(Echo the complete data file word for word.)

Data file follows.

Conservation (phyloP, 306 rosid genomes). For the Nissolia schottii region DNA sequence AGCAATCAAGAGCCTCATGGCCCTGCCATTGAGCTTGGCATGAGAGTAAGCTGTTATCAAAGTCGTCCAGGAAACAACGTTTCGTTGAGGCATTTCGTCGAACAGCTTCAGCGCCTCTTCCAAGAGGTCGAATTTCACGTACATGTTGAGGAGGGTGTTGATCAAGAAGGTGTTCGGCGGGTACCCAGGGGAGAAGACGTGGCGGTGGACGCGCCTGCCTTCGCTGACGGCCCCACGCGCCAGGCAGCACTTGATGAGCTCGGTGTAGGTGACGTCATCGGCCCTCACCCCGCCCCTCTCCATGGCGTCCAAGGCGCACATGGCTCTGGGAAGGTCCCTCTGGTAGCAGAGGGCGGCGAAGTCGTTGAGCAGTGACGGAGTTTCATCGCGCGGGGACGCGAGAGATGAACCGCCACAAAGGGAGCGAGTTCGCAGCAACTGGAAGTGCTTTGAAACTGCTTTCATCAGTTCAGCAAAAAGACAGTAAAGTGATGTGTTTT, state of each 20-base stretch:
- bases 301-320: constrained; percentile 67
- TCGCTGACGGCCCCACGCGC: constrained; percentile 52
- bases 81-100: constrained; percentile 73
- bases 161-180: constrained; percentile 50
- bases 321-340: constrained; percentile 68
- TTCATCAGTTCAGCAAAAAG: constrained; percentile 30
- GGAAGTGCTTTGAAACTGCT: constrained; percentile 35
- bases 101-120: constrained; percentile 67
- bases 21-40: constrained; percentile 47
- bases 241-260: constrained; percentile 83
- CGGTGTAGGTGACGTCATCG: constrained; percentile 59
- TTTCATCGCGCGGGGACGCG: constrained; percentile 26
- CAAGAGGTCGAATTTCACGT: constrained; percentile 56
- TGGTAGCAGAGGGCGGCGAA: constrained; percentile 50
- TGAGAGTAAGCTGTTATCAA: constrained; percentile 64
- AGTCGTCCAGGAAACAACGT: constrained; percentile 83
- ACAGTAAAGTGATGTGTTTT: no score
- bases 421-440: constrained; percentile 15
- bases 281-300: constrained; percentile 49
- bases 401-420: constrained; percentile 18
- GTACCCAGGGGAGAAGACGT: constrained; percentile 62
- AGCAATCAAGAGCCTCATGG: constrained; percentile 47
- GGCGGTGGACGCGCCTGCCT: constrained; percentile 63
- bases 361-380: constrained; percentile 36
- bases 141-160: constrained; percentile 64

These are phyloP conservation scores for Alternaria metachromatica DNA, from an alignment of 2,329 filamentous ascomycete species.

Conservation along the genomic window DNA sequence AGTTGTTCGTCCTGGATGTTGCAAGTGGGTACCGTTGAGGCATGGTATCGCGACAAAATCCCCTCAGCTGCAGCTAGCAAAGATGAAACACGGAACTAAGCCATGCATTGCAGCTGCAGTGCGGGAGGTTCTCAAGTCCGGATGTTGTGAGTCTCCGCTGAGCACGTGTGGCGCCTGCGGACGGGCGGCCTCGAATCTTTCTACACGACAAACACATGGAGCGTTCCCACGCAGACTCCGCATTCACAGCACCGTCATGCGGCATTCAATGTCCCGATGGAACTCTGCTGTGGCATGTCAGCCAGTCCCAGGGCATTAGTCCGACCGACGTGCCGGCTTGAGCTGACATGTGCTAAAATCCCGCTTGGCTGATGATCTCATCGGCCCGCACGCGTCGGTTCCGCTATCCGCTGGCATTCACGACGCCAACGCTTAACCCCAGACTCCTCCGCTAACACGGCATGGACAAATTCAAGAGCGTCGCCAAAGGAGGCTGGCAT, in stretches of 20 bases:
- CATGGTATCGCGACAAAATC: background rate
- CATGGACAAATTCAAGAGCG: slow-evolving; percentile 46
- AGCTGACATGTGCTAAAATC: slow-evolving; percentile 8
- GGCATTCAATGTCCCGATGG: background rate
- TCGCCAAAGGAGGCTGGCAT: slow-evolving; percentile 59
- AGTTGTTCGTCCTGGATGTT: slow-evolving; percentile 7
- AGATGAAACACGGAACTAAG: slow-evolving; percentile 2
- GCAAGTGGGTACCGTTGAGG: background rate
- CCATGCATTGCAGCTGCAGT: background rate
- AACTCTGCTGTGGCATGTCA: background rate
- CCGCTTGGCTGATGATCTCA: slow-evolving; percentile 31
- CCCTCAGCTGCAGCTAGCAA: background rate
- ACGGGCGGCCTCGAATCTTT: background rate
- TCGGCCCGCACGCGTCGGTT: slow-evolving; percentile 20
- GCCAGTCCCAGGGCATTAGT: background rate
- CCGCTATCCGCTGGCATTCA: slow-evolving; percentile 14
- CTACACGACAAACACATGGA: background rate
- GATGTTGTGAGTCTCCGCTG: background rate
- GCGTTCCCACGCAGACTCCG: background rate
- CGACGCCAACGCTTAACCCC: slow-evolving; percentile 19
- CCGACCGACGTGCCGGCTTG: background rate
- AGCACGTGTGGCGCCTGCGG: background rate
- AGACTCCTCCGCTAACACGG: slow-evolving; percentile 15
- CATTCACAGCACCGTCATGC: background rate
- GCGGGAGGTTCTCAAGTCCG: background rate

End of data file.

Conservation (phyloP, 306 rosid genomes). For the Nissolia schottii region DNA sequence AGCAATCAAGAGCCTCATGGCCCTGCCATTGAGCTTGGCATGAGAGTAAGCTGTTATCAAAGTCGTCCAGGAAACAACGTTTCGTTGAGGCATTTCGTCGAACAGCTTCAGCGCCTCTTCCAAGAGGTCGAATTTCACGTACATGTTGAGGAGGGTGTTGATCAAGAAGGTGTTCGGCGGGTACCCAGGGGAGAAGACGTGGCGGTGGACGCGCCTGCCTTCGCTGACGGCCCCACGCGCCAGGCAGCACTTGATGAGCTCGGTGTAGGTGACGTCATCGGCCCTCACCCCGCCCCTCTCCATGGCGTCCAAGGCGCACATGGCTCTGGGAAGGTCCCTCTGGTAGCAGAGGGCGGCGAAGTCGTTGAGCAGTGACGGAGTTTCATCGCGCGGGGACGCGAGAGATGAACCGCCACAAAGGGAGCGAGTTCGCAGCAACTGGAAGTGCTTTGAAACTGCTTTCATCAGTTCAGCAAAAAGACAGTAAAGTGATGTGTTTT, state of each 20-base stretch:
- bases 301-320: constrained; percentile 67
- TCGCTGACGGCCCCACGCGC: constrained; percentile 52
- bases 81-100: constrained; percentile 73
- bases 161-180: constrained; percentile 50
- bases 321-340: constrained; percentile 68
- TTCATCAGTTCAGCAAAAAG: constrained; percentile 30
- GGAAGTGCTTTGAAACTGCT: constrained; percentile 35
- bases 101-120: constrained; percentile 67
- bases 21-40: constrained; percentile 47
- bases 241-260: constrained; percentile 83
- CGGTGTAGGTGACGTCATCG: constrained; percentile 59
- TTTCATCGCGCGGGGACGCG: constrained; percentile 26
- CAAGAGGTCGAATTTCACGT: constrained; percentile 56
- TGGTAGCAGAGGGCGGCGAA: constrained; percentile 50
- TGAGAGTAAGCTGTTATCAA: constrained; percentile 64
- AGTCGTCCAGGAAACAACGT: constrained; percentile 83
- ACAGTAAAGTGATGTGTTTT: no score
- bases 421-440: constrained; percentile 15
- bases 281-300: constrained; percentile 49
- bases 401-420: constrained; percentile 18
- GTACCCAGGGGAGAAGACGT: constrained; percentile 62
- AGCAATCAAGAGCCTCATGG: constrained; percentile 47
- GGCGGTGGACGCGCCTGCCT: constrained; percentile 63
- bases 361-380: constrained; percentile 36
- bases 141-160: constrained; percentile 64

These are phyloP conservation scores for Alternaria metachromatica DNA, from an alignment of 2,329 filamentous ascomycete species.

Conservation along the genomic window DNA sequence AGTTGTTCGTCCTGGATGTTGCAAGTGGGTACCGTTGAGGCATGGTATCGCGACAAAATCCCCTCAGCTGCAGCTAGCAAAGATGAAACACGGAACTAAGCCATGCATTGCAGCTGCAGTGCGGGAGGTTCTCAAGTCCGGATGTTGTGAGTCTCCGCTGAGCACGTGTGGCGCCTGCGGACGGGCGGCCTCGAATCTTTCTACACGACAAACACATGGAGCGTTCCCACGCAGACTCCGCATTCACAGCACCGTCATGCGGCATTCAATGTCCCGATGGAACTCTGCTGTGGCATGTCAGCCAGTCCCAGGGCATTAGTCCGACCGACGTGCCGGCTTGAGCTGACATGTGCTAAAATCCCGCTTGGCTGATGATCTCATCGGCCCGCACGCGTCGGTTCCGCTATCCGCTGGCATTCACGACGCCAACGCTTAACCCCAGACTCCTCCGCTAACACGGCATGGACAAATTCAAGAGCGTCGCCAAAGGAGGCTGGCAT, in stretches of 20 bases:
- CATGGTATCGCGACAAAATC: background rate
- CATGGACAAATTCAAGAGCG: slow-evolving; percentile 46
- AGCTGACATGTGCTAAAATC: slow-evolving; percentile 8
- GGCATTCAATGTCCCGATGG: background rate
- TCGCCAAAGGAGGCTGGCAT: slow-evolving; percentile 59
- AGTTGTTCGTCCTGGATGTT: slow-evolving; percentile 7
- AGATGAAACACGGAACTAAG: slow-evolving; percentile 2
- GCAAGTGGGTACCGTTGAGG: background rate
- CCATGCATTGCAGCTGCAGT: background rate
- AACTCTGCTGTGGCATGTCA: background rate
- CCGCTTGGCTGATGATCTCA: slow-evolving; percentile 31
- CCCTCAGCTGCAGCTAGCAA: background rate
- ACGGGCGGCCTCGAATCTTT: background rate
- TCGGCCCGCACGCGTCGGTT: slow-evolving; percentile 20
- GCCAGTCCCAGGGCATTAGT: background rate
- CCGCTATCCGCTGGCATTCA: slow-evolving; percentile 14
- CTACACGACAAACACATGGA: background rate
- GATGTTGTGAGTCTCCGCTG: background rate
- GCGTTCCCACGCAGACTCCG: background rate
- CGACGCCAACGCTTAACCCC: slow-evolving; percentile 19
- CCGACCGACGTGCCGGCTTG: background rate
- AGCACGTGTGGCGCCTGCGG: background rate
- AGACTCCTCCGCTAACACGG: slow-evolving; percentile 15
- CATTCACAGCACCGTCATGC: background rate
- GCGGGAGGTTCTCAAGTCCG: background rate